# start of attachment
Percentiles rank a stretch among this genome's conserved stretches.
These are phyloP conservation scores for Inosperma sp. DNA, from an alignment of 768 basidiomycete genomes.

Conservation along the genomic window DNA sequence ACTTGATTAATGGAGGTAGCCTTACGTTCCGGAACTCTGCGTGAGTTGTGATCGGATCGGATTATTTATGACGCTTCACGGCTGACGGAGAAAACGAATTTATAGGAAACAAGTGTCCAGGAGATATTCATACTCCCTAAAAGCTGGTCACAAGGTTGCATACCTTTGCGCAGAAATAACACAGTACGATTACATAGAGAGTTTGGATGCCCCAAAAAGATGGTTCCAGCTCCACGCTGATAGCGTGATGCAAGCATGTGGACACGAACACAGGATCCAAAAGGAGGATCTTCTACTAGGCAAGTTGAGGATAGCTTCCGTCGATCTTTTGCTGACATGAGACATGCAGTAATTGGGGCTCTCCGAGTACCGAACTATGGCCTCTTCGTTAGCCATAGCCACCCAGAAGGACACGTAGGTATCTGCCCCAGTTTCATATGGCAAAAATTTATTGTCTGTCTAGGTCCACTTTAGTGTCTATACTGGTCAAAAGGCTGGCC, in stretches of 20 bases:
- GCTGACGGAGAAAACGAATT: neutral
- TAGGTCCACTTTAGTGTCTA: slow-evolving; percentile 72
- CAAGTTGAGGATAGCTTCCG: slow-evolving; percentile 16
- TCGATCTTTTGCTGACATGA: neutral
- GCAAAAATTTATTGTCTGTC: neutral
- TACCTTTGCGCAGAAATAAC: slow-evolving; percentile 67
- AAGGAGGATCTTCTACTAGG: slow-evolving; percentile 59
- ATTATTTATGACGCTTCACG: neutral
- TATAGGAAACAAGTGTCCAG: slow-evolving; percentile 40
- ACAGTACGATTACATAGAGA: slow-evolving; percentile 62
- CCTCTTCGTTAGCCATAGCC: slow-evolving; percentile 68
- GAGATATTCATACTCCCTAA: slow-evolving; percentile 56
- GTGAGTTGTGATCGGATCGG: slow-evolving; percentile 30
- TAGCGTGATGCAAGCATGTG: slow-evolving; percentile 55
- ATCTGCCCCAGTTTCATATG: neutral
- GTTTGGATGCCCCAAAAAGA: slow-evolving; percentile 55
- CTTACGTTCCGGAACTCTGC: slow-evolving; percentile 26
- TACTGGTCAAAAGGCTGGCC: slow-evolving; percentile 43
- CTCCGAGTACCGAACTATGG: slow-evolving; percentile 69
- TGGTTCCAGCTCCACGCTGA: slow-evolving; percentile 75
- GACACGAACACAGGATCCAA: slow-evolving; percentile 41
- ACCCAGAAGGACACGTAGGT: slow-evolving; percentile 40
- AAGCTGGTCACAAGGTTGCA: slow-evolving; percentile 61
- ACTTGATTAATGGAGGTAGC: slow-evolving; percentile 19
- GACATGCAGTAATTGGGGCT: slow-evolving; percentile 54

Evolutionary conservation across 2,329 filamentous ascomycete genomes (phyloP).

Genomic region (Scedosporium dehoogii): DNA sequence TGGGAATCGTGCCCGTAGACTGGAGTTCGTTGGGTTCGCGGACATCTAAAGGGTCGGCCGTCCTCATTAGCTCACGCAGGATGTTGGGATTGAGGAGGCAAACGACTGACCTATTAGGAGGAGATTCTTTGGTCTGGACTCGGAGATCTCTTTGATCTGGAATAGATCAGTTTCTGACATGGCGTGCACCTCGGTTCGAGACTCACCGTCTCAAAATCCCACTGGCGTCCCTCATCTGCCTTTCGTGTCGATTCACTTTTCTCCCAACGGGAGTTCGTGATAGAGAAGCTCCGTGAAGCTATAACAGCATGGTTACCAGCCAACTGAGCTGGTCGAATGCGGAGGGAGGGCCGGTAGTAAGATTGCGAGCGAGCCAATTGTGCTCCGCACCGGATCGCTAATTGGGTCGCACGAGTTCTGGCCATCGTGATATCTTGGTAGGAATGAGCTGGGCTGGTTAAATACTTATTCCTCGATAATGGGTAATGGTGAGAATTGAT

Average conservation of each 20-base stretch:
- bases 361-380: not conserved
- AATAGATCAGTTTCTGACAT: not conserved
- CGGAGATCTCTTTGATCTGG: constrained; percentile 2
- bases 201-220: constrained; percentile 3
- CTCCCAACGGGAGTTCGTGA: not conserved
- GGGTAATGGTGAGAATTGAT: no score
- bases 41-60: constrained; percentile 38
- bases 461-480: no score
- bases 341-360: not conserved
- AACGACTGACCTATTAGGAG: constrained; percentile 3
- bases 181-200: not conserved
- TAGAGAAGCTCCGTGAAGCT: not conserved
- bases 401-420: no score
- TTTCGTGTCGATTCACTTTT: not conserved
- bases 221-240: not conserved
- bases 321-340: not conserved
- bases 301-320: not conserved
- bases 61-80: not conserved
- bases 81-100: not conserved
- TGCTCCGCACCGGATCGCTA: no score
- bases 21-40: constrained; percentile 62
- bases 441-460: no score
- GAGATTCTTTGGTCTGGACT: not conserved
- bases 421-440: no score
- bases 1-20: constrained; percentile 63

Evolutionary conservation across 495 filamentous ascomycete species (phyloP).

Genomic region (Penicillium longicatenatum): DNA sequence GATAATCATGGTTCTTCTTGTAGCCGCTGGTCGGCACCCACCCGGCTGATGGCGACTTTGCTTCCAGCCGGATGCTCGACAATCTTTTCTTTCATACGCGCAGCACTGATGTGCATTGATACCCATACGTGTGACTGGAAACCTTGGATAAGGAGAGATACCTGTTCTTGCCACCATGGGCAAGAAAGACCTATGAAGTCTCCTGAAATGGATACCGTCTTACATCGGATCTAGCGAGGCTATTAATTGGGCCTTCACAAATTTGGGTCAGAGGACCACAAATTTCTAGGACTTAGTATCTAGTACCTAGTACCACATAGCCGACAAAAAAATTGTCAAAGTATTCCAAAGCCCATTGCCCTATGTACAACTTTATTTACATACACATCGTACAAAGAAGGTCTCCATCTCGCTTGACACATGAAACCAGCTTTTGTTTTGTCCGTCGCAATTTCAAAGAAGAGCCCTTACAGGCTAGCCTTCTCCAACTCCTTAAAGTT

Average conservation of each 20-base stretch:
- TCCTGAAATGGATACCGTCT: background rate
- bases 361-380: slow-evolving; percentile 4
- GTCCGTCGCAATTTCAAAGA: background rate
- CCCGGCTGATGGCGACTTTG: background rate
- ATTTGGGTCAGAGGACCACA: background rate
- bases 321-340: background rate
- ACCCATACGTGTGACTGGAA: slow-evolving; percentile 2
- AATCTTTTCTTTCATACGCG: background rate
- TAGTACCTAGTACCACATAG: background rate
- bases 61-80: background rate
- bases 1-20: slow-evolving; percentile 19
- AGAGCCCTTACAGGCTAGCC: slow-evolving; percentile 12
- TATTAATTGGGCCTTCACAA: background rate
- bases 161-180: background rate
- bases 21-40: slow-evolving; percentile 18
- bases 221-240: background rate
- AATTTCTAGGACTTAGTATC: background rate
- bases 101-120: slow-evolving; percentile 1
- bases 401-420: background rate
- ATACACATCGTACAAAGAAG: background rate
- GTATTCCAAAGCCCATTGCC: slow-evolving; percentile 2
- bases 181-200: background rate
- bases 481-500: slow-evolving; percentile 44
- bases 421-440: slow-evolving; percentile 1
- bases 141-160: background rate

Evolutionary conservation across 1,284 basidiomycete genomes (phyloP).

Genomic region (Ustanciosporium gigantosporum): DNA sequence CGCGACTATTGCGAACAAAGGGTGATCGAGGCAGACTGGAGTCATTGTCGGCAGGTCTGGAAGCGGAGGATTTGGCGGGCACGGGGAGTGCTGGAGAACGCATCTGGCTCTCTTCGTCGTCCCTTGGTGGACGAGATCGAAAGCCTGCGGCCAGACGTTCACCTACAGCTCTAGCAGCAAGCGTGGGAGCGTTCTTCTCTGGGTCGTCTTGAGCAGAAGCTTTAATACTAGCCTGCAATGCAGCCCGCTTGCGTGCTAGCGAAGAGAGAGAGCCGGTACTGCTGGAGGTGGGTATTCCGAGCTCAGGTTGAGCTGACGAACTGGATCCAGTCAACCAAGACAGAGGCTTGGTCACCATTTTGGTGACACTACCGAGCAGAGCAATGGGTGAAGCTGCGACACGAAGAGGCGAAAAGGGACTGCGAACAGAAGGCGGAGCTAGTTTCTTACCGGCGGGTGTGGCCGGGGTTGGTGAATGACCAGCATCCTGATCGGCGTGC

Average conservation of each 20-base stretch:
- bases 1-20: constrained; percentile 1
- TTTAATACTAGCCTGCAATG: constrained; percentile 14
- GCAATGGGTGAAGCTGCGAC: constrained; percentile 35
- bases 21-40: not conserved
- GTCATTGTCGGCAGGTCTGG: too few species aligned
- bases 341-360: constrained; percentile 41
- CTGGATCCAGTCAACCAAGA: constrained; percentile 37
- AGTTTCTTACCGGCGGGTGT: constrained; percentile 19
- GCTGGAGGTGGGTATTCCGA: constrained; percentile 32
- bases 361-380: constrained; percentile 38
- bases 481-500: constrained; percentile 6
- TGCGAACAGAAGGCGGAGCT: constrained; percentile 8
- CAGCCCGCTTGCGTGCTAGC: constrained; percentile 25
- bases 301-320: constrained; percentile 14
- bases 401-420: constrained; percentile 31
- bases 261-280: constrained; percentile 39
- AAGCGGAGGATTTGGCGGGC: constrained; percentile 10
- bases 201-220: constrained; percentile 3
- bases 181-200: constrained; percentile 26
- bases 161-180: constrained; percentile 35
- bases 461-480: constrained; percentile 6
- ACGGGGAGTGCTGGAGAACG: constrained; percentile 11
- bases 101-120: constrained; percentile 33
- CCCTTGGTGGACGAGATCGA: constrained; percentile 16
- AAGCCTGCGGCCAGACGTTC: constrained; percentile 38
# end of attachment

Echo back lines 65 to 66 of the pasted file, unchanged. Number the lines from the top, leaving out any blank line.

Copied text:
- bases 321-340: background rate
- ACCCATACGTGTGACTGGAA: slow-evolving; percentile 2